Electric egg

64 x 16
Glass, brass and copper wire

CAT. 1824 : N.II.151

Ovo electrico, que mostra a propagação da electricidade pelo vacuo.

Electric egg, which shows the propagation of electricity in a vacuum.

The electric egg, used in experiments to produce electrical discharges in rarefied atmospheres, comprises an oval glass vessel whose interior contains two brass rods ending in two small spheres. The metal rods communicate with brass terminals outside the vessel. One of the rods extends to the outside where it ends in a hook. The glass vessel has an outer terminal which can be connected to a vacuum pump to rarefy the air inside the egg.

The electric egg is connected to an electrostatic device by the hook, with the other terminal being grounded. Electrification is obtained by the action of the electrostatic machine causing electrical discharges between the terminal spheres on the two rods. When the pressure of the air inside the vessel is almost the same as the atmospheric pressure, luminous lines are observed branching out from a stronger luminous line. This luminous line winds, like lightning. When the air inside the egg is rarefied and pressure is low, the discharges are less winding and look like a violet, luminous ellipsoid. This ellipsoid is usually known as an electric egg, or philosophical egg, giving its name to the instrument.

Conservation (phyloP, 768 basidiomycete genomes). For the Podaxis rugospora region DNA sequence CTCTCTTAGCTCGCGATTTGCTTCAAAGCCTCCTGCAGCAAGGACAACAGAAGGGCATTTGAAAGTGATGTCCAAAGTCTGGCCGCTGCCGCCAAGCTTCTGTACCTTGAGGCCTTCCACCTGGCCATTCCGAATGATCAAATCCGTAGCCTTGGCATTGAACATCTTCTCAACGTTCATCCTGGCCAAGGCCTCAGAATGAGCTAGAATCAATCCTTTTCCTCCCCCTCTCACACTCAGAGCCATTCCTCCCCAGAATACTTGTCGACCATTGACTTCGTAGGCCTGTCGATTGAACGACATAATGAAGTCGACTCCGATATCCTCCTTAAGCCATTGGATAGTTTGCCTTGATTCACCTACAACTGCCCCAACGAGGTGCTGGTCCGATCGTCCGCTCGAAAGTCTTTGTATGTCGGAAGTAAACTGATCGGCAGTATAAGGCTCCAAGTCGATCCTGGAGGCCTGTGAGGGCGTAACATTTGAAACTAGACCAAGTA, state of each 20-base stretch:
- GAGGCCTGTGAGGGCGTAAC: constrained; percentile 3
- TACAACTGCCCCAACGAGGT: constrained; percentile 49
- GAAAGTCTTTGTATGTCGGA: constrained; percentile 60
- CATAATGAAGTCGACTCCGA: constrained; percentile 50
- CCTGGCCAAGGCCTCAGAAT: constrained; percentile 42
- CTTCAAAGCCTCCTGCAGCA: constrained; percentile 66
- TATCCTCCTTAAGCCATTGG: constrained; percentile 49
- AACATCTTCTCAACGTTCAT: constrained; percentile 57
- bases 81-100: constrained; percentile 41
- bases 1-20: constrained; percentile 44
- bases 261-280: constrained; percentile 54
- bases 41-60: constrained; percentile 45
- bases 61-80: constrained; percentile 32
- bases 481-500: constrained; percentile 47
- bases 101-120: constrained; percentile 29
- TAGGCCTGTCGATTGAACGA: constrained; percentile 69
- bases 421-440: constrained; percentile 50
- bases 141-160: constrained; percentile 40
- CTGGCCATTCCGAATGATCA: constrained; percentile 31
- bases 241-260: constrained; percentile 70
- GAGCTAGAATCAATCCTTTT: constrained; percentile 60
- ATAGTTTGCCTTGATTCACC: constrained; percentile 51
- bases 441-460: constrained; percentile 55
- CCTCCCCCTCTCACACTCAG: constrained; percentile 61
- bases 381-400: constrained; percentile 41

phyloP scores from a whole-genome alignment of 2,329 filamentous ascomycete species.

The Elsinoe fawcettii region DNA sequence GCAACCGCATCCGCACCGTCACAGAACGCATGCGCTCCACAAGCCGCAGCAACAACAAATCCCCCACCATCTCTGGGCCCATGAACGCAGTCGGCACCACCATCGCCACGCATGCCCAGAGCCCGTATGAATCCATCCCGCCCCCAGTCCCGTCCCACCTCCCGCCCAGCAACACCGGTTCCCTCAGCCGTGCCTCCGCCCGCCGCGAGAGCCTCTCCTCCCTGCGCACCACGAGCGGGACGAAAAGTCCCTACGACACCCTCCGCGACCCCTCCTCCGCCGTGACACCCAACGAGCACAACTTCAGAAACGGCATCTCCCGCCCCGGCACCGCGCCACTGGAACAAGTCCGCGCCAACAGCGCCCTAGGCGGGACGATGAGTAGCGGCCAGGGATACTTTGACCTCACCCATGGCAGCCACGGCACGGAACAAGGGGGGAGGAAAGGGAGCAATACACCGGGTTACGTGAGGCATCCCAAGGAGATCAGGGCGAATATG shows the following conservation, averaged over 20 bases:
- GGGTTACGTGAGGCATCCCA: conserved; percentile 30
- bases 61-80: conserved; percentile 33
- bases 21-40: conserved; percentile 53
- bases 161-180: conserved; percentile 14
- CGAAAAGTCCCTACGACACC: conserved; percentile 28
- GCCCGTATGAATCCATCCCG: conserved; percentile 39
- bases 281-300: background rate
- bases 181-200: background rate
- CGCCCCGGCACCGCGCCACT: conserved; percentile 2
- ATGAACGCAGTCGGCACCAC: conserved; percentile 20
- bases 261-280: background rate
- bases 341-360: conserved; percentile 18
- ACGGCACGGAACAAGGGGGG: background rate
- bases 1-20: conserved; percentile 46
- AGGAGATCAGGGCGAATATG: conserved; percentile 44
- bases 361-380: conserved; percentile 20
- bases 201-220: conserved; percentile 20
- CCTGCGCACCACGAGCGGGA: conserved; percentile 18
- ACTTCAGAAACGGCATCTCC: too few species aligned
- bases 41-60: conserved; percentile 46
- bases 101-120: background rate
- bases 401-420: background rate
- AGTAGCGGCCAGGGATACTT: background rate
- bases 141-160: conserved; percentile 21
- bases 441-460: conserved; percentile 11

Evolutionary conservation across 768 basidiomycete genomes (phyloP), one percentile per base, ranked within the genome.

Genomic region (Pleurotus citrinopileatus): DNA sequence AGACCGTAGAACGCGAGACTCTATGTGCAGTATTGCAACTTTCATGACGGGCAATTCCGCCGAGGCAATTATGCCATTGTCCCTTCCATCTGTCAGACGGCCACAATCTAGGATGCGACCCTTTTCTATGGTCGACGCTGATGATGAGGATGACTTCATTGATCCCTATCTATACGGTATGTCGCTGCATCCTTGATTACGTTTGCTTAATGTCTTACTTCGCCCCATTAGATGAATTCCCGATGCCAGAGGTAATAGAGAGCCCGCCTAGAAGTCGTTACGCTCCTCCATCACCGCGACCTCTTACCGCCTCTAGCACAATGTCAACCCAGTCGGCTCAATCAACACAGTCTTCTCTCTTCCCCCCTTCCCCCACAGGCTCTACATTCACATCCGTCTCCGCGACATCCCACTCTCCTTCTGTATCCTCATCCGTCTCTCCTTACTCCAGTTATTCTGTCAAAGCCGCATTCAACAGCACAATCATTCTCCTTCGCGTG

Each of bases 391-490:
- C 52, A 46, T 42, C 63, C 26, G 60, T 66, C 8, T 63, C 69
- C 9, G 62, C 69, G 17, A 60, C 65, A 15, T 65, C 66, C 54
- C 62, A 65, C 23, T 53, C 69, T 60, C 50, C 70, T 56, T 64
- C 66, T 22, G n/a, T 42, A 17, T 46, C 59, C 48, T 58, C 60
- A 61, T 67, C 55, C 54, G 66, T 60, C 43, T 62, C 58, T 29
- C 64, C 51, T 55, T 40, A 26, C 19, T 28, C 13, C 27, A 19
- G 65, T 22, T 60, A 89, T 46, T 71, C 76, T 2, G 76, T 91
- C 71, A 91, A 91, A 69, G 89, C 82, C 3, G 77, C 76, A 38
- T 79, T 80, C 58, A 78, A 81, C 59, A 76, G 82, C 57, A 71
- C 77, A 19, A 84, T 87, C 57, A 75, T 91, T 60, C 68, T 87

As Sigaud de La Fond has suggested in his book, Description et Usage d'un Cabinet de Physique Expérimentale, spectacular configurations of electrical discharges are obtained when different shaped accessories are introduced. These instruments were used to study "electrical fire".

Sigaud de la Fond, Joseph-Aignan, Description et Usage d'un Cabinet de Physique Experimental, Paris, 1775, Vol. II, Pl. XXVI.

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